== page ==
* First Minister Robinson says Sinn Fein have crossed a line
* Sinn Fein say peace process, government not under threat
* Police have until 1900 GMT to release, charge or extend (Adds McGuinness response, details of Adams questioning)
By Conor Humphries
ANTRIM, Northern Ireland, May 4 (Reuters) - Northern Ireland's first minister Peter Robinson on Sunday accused Sinn Fein, his partner in government, of a "thuggish attempt to blackmail" police through its criticism of the arrest of its party leader Gerry Adams.
Irish and British media reports said that Adams, who has been questioned by Northern Ireland police since last week over a 1972 murder, would be freed later on Sunday and a file sent to the public prosecutor's office.
Detectives, who have been interrogating Adams since Wednesday, must decide by 1900 GMT whether to charge, release him, or seek a further extension in custody.
The arrest of Adams has rocked the province.
Nationalist Sinn Fein, which shares power with Robinson's Protestant Democratic Unionist Party (DUP), has said the arrest is a deliberate attempt by "dark forces" in the Police Service of Northern Ireland (PSNI) to undermine the peace process.
Deputy first minister Martin McGuinness stopped short of saying Sinn Fein would remove its support for the PSNI, a move that would spark a major crisis. But he said on Friday that it would wait to see if the situation was resolved satisfactorily.
"The publicly conveyed threat to the PSNI delivered by the highest levels of Sinn Fein that they will reassess their attitude to policing if Gerry Adams is charged is a despicable, thuggish attempt to blackmail the PSNI," Robinson said in a statement.
"The threat now means that ordinary decent citizens will conclude that the PSNI and the PPS (Public Prosecution Service) have succumbed to a crude and overt political threat if Adams is not charged.
"I warn Sinn Fein that they have crossed the line and should immediately cease this destructive behaviour."
Responding in Dublin, McGuinness said he unequivocally supported the PSNI but had a problem with a tiny number of people in influential positions opposed to Sinn Fein who saw the arrest of Adams as "payback time".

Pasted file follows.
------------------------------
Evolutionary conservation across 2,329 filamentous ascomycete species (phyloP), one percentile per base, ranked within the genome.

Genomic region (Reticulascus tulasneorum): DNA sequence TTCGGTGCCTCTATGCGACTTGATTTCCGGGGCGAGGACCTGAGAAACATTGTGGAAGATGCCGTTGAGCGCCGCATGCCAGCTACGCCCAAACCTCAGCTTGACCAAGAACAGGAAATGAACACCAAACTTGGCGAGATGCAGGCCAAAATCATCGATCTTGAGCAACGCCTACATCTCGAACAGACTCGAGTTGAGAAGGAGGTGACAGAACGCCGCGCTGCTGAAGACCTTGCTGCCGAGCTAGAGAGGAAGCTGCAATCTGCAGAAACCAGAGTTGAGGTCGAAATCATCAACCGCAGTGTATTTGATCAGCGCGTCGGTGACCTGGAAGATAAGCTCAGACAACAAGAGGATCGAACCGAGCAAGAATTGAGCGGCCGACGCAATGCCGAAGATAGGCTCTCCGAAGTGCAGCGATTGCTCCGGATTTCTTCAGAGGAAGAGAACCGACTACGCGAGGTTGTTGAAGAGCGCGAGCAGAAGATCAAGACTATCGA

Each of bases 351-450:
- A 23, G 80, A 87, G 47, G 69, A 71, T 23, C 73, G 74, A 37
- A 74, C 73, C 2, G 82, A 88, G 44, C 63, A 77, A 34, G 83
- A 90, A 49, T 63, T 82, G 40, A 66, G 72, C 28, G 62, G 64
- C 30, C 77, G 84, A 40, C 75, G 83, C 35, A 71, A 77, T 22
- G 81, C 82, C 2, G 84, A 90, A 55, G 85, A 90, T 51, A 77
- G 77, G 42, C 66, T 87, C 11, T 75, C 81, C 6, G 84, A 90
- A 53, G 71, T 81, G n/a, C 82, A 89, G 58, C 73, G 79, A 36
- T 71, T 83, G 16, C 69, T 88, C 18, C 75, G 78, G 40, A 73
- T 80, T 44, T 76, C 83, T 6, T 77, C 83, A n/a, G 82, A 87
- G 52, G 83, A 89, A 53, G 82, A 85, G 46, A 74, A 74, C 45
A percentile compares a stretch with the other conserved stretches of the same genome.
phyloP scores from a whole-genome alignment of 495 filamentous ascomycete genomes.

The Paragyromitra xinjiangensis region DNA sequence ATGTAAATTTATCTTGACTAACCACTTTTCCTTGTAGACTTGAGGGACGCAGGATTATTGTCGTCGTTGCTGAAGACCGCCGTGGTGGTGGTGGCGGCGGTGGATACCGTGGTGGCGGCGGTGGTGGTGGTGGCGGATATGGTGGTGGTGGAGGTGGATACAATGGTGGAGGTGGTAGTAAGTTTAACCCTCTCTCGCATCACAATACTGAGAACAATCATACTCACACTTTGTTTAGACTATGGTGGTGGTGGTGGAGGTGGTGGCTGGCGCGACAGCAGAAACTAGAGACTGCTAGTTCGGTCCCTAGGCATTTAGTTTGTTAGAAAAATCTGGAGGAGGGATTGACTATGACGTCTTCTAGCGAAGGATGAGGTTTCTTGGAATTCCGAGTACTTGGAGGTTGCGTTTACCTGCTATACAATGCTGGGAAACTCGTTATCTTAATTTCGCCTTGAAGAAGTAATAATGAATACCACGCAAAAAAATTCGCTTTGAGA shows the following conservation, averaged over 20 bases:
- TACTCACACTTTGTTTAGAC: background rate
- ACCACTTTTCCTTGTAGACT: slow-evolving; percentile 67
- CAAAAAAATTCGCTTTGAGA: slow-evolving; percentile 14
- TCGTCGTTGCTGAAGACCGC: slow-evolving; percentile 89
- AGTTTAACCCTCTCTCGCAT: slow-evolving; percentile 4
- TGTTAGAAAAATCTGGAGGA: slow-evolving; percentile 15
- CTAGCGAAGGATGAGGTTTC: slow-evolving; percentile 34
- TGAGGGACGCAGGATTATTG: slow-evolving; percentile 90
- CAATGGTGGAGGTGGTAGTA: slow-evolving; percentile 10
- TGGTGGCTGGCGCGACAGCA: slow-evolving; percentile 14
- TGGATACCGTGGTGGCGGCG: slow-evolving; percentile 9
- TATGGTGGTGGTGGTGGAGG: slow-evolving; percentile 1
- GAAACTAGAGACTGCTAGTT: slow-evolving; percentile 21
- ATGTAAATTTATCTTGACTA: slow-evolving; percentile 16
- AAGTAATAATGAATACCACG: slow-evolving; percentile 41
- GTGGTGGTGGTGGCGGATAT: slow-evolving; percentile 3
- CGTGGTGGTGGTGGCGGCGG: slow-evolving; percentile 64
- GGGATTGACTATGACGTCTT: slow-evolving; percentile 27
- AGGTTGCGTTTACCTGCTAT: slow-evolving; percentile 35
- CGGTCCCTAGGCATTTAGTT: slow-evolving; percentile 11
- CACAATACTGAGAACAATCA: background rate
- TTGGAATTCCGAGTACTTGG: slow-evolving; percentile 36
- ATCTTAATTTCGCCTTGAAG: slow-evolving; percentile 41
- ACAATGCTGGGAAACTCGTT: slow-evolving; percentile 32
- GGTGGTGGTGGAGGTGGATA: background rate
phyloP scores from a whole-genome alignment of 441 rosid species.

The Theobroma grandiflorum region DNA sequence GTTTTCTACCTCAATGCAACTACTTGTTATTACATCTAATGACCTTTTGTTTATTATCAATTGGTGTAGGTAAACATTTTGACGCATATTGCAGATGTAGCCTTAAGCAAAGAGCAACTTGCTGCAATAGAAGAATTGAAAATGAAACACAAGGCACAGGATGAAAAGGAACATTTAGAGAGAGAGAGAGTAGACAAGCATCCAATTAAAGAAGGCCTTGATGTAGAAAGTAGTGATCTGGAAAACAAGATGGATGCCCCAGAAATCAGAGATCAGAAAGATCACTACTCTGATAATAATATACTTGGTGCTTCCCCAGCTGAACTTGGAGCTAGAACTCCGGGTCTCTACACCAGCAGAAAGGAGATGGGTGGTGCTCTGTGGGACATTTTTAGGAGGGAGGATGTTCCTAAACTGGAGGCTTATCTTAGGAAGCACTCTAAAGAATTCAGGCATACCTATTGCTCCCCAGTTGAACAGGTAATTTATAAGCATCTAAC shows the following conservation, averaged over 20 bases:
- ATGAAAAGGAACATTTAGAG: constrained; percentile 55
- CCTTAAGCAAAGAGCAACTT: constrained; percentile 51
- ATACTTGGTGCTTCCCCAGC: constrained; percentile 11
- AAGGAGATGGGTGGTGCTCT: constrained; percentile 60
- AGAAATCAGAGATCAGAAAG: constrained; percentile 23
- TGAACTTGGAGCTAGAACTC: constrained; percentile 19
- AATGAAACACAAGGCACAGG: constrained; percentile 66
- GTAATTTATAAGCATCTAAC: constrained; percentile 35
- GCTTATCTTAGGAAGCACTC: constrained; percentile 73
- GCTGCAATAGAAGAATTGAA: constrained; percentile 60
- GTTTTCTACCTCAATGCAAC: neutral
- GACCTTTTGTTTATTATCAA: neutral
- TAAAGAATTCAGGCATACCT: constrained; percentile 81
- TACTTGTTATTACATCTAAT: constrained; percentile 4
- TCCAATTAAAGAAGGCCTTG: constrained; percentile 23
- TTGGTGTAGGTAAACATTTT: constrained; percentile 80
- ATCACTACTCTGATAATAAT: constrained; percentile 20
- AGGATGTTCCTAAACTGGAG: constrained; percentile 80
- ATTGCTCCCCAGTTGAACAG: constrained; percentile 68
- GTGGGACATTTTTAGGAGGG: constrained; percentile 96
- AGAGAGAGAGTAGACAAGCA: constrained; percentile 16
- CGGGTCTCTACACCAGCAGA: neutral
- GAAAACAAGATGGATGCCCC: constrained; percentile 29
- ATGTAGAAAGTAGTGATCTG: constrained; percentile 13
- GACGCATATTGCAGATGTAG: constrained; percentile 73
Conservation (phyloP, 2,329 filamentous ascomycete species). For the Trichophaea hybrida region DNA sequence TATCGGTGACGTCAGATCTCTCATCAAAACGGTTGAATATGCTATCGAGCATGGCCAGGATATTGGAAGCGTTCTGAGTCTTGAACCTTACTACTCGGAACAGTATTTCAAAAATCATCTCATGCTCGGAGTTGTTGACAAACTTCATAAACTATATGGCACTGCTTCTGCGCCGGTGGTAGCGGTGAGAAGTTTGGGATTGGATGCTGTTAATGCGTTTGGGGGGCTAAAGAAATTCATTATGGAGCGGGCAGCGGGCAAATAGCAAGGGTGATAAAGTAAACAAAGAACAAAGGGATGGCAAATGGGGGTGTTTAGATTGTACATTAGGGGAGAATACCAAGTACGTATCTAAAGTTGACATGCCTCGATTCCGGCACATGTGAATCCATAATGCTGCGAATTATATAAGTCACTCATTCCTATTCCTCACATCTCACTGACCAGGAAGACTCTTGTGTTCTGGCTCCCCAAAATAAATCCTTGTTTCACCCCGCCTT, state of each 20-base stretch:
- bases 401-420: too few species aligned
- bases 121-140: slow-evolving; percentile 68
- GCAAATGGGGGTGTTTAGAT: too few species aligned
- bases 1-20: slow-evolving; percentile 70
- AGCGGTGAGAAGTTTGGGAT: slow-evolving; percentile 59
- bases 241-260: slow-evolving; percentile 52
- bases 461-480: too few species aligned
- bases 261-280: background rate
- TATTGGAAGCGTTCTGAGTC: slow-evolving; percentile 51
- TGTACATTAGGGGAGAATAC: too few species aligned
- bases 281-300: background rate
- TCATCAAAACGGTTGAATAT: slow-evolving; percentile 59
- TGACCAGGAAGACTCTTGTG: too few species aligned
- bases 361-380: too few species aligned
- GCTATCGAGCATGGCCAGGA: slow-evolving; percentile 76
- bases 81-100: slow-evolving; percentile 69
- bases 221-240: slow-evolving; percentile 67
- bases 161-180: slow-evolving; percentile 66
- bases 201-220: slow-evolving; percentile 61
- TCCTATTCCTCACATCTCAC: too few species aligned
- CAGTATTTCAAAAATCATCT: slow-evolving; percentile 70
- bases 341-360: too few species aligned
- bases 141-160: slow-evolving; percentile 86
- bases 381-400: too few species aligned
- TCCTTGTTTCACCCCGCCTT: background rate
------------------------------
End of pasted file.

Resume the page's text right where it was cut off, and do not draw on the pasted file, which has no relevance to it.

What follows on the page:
He added that the peace process was not at risk over the crisis, nor was the power-sharing government under threat from Sinn Fein. Northern Ireland Justice Minister David Ford urged both side to take a step back and let the police to their job.
Adams' arrest over the killing of Jean McConville is among the most significant in Northern Ireland since a 1998 peace deal ended decades of tit-for-tat killings between Irish Catholic nationalists and mostly Protestant pro-British loyalists.
The Sinn Fein leader, who is a member of parliament in the Irish republic, has been dogged throughout his career by accusations from former IRA fighters that he was involved in its campaign of killings, a charge he has repeatedly denied.
When he was arrested, Adams said that he was "innocent of any part" in the killing, which he said was "wrong and a grievous injustice to her and her family".
Gerry Kelly, a Sinn Fein member of the Northern Ireland Assembly who on Sunday visited Adams and his legal team at the police station where he is being held, told reporters that Sinn Fein had not been told what was going to happen later on Sunday.
Two dozen pro-British activists raised a union flag from a lamp post near the police station. However, there have been no signs of trouble across the province since Adams' arrest.
Kelly said that according to Adams' solicitor, the former leader of the IRA's political wing was being quizzed on decades- old photographs and newspaper articles, a tactic McGuinness described as a trawling exercise similar to the 1970s when attempts were made to charge Adams with IRA membership.
Unlike McGuinness, Adams, who helped broker a 1998 peace deal that largely ended three decades of sectarian violence, has always denied membership of the IRA. (Additional reporting by Padraic Halpin in Dublin; Editing by Sophie Hares and Stephen Powell)